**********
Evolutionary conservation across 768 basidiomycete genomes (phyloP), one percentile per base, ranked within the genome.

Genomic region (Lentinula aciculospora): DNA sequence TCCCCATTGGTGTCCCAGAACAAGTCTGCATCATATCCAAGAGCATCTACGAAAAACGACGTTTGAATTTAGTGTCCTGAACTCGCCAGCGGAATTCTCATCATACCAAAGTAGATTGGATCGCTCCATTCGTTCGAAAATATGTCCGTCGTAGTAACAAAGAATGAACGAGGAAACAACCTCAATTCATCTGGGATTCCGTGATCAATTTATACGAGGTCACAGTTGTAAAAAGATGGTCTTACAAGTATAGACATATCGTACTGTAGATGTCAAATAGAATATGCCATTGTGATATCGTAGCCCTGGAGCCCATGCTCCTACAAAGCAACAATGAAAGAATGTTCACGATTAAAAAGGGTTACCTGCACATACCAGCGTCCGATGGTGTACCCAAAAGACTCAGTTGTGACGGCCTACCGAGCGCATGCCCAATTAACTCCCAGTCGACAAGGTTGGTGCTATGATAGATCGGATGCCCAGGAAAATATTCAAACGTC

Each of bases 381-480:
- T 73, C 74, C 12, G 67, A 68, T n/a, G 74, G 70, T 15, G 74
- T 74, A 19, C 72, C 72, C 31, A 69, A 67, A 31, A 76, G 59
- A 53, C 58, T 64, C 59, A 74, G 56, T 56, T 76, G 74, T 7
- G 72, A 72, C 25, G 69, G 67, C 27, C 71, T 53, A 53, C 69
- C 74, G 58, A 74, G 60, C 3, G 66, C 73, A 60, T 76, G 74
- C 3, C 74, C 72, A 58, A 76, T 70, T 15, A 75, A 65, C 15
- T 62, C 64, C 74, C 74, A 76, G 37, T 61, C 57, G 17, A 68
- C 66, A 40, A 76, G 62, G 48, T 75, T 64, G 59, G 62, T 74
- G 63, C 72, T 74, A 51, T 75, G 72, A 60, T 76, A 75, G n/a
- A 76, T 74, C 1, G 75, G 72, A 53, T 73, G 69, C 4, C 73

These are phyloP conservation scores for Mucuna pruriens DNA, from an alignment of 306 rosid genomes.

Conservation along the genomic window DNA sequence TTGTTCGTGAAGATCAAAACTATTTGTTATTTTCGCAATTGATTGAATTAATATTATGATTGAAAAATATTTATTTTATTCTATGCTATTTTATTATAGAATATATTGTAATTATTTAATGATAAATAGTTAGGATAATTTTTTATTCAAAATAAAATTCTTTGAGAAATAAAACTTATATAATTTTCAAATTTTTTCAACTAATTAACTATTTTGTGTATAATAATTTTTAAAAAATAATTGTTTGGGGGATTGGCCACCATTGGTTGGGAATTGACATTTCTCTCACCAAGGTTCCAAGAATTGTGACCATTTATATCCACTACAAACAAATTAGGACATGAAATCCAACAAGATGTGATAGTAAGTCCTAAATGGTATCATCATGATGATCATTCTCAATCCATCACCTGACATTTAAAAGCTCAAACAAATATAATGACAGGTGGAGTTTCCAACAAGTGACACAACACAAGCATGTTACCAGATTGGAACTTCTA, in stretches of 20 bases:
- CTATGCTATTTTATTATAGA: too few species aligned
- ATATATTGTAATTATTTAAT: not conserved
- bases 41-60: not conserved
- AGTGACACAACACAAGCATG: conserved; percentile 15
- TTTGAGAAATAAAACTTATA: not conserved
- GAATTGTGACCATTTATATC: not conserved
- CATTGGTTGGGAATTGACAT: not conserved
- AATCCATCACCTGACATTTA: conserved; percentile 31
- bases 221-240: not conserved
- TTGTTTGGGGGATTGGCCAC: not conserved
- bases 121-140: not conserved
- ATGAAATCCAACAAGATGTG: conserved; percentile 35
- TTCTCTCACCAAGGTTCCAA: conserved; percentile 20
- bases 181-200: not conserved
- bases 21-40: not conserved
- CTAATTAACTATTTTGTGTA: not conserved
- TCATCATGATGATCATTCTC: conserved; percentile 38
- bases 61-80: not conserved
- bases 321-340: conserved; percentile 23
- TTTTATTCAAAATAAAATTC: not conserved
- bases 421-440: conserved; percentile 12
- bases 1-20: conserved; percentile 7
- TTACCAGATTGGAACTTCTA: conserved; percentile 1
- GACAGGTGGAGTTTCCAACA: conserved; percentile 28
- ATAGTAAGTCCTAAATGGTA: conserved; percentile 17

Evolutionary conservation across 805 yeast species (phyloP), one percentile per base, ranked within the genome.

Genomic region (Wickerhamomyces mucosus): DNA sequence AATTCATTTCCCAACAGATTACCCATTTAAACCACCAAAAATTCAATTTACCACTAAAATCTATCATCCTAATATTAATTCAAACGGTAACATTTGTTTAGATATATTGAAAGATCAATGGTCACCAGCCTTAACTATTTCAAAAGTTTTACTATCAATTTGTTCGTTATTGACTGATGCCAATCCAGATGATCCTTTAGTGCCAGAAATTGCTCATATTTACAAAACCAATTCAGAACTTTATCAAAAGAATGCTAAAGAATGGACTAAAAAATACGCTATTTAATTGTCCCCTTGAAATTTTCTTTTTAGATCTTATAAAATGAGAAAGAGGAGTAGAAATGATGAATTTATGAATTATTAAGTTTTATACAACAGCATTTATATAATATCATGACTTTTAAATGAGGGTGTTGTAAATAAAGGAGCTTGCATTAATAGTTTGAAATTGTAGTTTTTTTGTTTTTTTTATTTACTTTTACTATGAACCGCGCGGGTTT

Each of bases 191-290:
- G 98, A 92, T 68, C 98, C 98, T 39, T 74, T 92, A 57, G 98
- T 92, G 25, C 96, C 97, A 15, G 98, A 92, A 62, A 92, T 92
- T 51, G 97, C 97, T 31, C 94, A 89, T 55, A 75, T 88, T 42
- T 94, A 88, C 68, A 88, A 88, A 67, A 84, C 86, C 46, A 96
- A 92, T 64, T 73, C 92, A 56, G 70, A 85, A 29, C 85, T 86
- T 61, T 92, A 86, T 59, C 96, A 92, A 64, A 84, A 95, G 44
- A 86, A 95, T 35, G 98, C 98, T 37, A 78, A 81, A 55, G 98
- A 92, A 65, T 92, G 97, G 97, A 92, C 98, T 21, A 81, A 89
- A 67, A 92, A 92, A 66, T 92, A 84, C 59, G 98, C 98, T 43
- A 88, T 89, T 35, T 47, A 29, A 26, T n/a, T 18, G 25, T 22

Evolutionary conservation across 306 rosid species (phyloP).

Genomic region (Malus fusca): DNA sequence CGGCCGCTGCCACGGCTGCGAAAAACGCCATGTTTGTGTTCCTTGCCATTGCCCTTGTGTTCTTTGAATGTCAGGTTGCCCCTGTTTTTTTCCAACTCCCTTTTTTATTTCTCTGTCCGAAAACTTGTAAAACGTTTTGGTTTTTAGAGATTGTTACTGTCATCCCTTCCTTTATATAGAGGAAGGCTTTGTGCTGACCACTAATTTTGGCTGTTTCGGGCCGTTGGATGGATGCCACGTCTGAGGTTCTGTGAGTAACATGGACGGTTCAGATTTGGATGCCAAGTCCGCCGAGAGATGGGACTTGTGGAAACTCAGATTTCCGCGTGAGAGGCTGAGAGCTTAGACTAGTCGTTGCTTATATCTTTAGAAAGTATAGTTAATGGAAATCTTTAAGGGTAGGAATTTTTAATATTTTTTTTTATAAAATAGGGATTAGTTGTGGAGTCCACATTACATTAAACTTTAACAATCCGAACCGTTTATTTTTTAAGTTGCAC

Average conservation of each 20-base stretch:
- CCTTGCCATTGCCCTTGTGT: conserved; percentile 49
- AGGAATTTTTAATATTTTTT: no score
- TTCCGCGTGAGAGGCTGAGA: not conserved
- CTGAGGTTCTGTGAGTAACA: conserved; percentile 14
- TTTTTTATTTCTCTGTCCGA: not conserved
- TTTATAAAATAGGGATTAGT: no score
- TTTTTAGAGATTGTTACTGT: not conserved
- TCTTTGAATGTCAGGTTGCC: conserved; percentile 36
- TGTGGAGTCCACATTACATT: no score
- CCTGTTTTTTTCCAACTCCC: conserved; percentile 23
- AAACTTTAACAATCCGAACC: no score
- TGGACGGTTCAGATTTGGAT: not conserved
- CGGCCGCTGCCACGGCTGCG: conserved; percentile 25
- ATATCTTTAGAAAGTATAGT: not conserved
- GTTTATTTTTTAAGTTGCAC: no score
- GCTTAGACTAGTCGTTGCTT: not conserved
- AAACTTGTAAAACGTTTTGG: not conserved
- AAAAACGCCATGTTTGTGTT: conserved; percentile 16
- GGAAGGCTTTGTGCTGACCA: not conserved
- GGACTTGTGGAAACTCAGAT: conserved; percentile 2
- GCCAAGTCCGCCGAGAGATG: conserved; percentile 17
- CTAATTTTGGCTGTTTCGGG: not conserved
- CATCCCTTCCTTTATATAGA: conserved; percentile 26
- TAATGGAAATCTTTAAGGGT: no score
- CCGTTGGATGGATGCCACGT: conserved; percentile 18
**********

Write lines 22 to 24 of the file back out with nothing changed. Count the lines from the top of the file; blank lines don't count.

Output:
- CATTGGTTGGGAATTGACAT: not conserved
- AATCCATCACCTGACATTTA: conserved; percentile 31
- bases 221-240: not conserved